Infants who are genetically predisposed to asthma may find relief from respiratory symptoms if they are breastfed. This, according to a study presented Sept. 4 at the European Respiratory Society's International Congress.

Genes associated with asthma risk are called 17q21. According to an earlier study, children in possession of gene variants of the 17q21 chromosome are likelier to develop wheezing, in combination with exposure to certain environmental factors.

The environment has long been known to affect genetic risk so the researchers wanted to know whether this would apply as well where asthma and breastfeeding are involved, specifically if respiratory symptoms will manifest in early infancy.

To find out, Dr. Olga Gorlanova and colleagues turned to Switzerland's Basel-Bern Infant Lung Development birth cohort, where they gathered information on the presence of the 17q21 gene, severity and frequency of respiratory symptoms and breastfeeding status from 368 infants.

Based on their findings, the researchers saw that when infants were breastfed, those with high asthma risk were 27 percent less likely to develop respiratory symptoms. When the same infants were not breastfed, they exhibited higher risks of developing respiratory symptoms.

"As research in this field progresses, we are understanding more and more about the gene-environment interaction for the development of asthma," said Gorlanova, adding their study, for one, sheds light on how the interaction is affected by breastfeeding status.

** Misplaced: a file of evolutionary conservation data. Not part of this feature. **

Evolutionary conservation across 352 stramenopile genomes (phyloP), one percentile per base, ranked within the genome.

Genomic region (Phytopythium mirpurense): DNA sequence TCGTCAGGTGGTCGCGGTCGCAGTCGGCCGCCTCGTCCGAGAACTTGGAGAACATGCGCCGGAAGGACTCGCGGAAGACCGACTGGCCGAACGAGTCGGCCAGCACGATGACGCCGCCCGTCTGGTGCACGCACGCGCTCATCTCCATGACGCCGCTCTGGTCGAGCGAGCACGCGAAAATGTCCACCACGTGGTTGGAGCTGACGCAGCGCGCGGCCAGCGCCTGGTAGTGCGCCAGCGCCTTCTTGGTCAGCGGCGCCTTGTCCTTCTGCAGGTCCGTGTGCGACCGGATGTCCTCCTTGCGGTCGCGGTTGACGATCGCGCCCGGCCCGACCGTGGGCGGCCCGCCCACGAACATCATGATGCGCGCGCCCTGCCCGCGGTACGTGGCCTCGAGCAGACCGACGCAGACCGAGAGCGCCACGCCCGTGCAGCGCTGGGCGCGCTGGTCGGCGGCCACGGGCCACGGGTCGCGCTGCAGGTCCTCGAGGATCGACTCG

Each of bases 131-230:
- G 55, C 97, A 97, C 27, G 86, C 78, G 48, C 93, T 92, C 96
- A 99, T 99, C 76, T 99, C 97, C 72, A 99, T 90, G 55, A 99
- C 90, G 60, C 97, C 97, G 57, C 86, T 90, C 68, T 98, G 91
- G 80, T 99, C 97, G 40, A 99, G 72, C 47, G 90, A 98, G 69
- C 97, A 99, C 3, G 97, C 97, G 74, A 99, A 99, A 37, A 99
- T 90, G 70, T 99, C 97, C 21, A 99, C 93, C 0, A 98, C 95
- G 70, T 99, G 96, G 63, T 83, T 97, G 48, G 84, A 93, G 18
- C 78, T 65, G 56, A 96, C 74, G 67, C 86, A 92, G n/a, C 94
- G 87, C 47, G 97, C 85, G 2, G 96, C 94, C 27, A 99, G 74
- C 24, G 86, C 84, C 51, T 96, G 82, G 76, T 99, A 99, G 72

This is the first time that researchers were able to show that infants with 17q21 gene variants can differ on frequency and severity of respiratory symptoms depending on whether or not they are being breastfed.

Another way breastfeeding affects infant health is that it can help protect against meningitis-causing bacteria Group B streptococcus when a particular sugar called lacto-n-difucohexaose I is present in breast milk.

According to a study published in Clinical & Translational Immunology, the breast milk sugar is formed in women who have the Lewis antigen system and helps in flushing out Group B streptococcus while promoting the growth of good bacteria in a baby's gut.

"Although this is early-stage research, it demonstrates the complexity of breast milk, and the benefits it may have for the baby," said Nicholas Andreas, the study's lead author.

Newborns breastfed within the first hour of their life are also likelier to have lower death risk as they are provided with vital nutrients and antibodies, according to another research.

In older children, a different study has found that using acetaminophen, like Tylenol, does not worsen asthma symptoms. This makes the drug safe for children between 1 and 5 years old to take when pain or fever relief is needed.

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